The key to ruining things on offense -- and I'm talking about really ruining things, moving past fire and explosions and awesome weapons that somehow weaponize and shoot cats at things that result in a fiery explosion -- isn't just to have an offense that can't consistently make the scoreboard blink. No way, kemosabe. If you want to really crater an offense, you need to do a few things: (1) You have to deny your offense functional offensive opportunities by using clears as an opportunity to chuck the ball into the seats to hear the beautiful clang! of rubber meeting aluminum; (2) When the offense actually has a functional offensive possession, it should totally turn the ball over at a bonkers rate that makes you wonder whether the bean is diseased; and (3) The offense should rely on volume to score, operating with an inefficiency that exacerbates the first two things as it needs the precious possessions that are so fervently destroyed.

Got that? Good. Here's what that looks like when Vermont adopts those theories and plays 13 games with those principles creating their universe:

Adjusted Offensive Efficiency 27.44 54
Clearing Percentage 82.46% 56
Turnovers per 100 Offensive Opportunities 52.81 56
Offensive Opportunities per 60 Minutes of Play 33.96 17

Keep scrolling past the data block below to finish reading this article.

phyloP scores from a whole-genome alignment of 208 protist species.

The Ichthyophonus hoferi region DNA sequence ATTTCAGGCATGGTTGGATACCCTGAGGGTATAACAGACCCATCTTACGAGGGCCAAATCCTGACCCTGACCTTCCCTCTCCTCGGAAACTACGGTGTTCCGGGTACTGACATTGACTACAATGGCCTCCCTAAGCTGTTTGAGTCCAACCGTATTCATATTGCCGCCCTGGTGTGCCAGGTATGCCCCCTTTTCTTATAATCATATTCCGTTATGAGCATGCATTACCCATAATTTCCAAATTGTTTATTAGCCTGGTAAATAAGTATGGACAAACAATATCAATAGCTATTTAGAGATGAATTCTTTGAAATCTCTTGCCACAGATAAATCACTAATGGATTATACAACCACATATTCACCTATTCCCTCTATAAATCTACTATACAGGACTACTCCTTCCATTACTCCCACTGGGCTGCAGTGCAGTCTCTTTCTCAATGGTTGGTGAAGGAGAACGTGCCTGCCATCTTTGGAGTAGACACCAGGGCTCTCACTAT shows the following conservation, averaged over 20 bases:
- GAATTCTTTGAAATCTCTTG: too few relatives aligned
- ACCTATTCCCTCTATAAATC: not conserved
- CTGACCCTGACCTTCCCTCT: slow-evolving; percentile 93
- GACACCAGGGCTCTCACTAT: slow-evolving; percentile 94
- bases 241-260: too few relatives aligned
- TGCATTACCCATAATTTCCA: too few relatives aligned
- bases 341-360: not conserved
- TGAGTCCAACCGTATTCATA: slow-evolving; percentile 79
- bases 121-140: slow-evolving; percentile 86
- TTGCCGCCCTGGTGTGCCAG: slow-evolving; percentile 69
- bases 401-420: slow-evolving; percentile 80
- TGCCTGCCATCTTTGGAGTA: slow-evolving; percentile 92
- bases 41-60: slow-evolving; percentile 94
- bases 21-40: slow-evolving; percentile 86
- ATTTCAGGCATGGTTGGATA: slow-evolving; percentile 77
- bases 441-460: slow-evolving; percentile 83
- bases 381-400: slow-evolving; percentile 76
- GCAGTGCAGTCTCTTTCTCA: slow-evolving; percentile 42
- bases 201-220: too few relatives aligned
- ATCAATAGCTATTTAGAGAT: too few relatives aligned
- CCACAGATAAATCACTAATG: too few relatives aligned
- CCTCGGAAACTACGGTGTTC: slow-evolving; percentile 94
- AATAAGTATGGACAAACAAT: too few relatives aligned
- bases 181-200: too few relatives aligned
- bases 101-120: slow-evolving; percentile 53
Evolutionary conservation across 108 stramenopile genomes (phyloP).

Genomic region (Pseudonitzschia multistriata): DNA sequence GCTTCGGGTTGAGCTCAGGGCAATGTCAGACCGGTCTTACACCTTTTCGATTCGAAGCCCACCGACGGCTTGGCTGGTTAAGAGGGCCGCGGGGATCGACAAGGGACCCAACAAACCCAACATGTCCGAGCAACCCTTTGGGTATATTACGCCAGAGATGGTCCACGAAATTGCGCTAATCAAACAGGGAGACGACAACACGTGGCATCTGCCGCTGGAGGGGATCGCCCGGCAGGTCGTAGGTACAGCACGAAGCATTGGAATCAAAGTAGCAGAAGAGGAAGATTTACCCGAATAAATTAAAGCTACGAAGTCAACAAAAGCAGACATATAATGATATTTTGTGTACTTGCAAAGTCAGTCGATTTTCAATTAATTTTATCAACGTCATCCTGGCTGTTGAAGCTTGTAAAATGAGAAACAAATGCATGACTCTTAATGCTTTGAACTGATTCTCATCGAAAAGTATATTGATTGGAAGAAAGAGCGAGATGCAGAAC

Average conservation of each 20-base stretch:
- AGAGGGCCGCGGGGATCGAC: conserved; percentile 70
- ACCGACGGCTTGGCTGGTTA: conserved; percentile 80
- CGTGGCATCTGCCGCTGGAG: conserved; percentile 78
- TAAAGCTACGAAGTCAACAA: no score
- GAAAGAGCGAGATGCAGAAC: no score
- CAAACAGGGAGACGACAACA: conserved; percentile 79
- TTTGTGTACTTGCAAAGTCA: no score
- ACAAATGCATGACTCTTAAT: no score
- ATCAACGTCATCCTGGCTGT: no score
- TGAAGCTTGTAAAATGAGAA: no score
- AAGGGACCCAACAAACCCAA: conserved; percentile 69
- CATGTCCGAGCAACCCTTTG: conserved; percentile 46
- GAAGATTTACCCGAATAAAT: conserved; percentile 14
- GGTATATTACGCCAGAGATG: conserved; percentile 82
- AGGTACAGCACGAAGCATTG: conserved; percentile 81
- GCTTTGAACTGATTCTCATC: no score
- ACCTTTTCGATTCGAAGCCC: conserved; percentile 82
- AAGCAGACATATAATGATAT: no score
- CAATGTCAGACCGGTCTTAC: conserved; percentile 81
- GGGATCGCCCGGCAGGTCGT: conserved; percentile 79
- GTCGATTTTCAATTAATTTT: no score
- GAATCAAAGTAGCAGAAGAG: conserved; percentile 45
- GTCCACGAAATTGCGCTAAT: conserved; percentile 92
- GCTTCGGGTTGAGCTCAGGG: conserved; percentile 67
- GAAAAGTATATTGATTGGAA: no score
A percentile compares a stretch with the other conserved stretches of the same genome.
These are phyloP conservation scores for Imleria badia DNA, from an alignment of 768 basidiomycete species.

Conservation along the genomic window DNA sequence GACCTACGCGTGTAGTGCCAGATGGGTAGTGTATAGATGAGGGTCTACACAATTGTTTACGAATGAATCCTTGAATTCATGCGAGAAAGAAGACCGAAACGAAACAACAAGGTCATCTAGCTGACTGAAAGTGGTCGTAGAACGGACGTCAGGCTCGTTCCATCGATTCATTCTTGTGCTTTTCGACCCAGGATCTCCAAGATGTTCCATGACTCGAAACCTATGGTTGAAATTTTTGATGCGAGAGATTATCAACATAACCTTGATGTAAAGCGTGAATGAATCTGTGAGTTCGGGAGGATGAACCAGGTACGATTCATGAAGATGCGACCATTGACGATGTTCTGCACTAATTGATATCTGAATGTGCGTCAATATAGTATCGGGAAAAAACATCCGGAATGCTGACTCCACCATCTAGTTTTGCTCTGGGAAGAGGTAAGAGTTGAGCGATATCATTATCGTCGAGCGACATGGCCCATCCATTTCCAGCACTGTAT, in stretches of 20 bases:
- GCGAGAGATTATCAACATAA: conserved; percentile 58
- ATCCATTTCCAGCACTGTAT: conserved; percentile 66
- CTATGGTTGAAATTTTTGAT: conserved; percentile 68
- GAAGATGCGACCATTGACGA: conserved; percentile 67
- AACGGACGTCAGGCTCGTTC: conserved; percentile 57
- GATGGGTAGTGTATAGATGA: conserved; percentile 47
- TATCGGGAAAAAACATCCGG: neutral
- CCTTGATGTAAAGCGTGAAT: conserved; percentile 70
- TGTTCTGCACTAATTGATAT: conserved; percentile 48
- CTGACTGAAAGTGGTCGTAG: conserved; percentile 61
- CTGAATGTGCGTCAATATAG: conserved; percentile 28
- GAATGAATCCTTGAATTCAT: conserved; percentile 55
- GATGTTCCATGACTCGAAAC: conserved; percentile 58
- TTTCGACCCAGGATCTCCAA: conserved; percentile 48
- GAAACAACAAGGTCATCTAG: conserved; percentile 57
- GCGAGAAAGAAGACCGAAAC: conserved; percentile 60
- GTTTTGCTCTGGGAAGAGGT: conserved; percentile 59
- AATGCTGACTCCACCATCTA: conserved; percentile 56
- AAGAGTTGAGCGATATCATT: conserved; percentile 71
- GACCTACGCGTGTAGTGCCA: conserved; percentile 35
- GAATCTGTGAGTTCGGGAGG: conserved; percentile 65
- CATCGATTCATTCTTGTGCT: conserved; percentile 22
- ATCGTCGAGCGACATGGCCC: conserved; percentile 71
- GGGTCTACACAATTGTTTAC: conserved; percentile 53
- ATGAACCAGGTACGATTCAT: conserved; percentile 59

Estimated Functional Offensive Opportunities per 60 Minutes of Play 30.37 28
Estimated Functional Offensive Opportunities Ratio 89.44% 55
Estimated Lost Functional Offensive Opportunities per 60 Minutes of Play 14.35 61
Estimated Lost Functional Offensive Opportunities Ratio 47.24% 57

The Catamounts played seven games this season in which it scored 11 goals or more (six of those games came against competition expected to win fewer than 40 percent of their games), but that's more attributable to Vermont playing at the third fastest pace in the nation than the team's offense ripping holes through space-time. The scenario that Vermont faced this past season was essentially what the noted roughneck Bruce Willis faced in the documentary Armageddon: Looming disaster all around.


In Ryan Curtis' eight seasons in Burlington, Vermont is 33-83 overall (28.45 percent) with an 8-32 (20.00 percent) America East record. The Catamounts have an average 4-10 record in this eight-year stretch with an average 1-4 conference performance. The Catamounts are still in a build, one that has spanned almost a decade under Curtis and is approaching a difficult point: The America East has designated lacrosse as a "core sport" with predators that are improving while Vermont remains stuck in neutral.

This is a concern for a program with little established history. If the America East pulls away from the Catamounts (especially if Massachusetts-Lowell can surpass Vermont's capacity), the Catamounts' situation becomes even more difficult to reverse. This isn't to imply that Curtis isn't right for the job; rather, it's that the Vermont program still has much work to do before things start to spin in the right direction for a relatively outpost program in New England. Vermont powered down its schedule last spring and earned five wins; it's difficult to see where the Catamounts can go unless the roster's talent and execution starts to rise in important ways.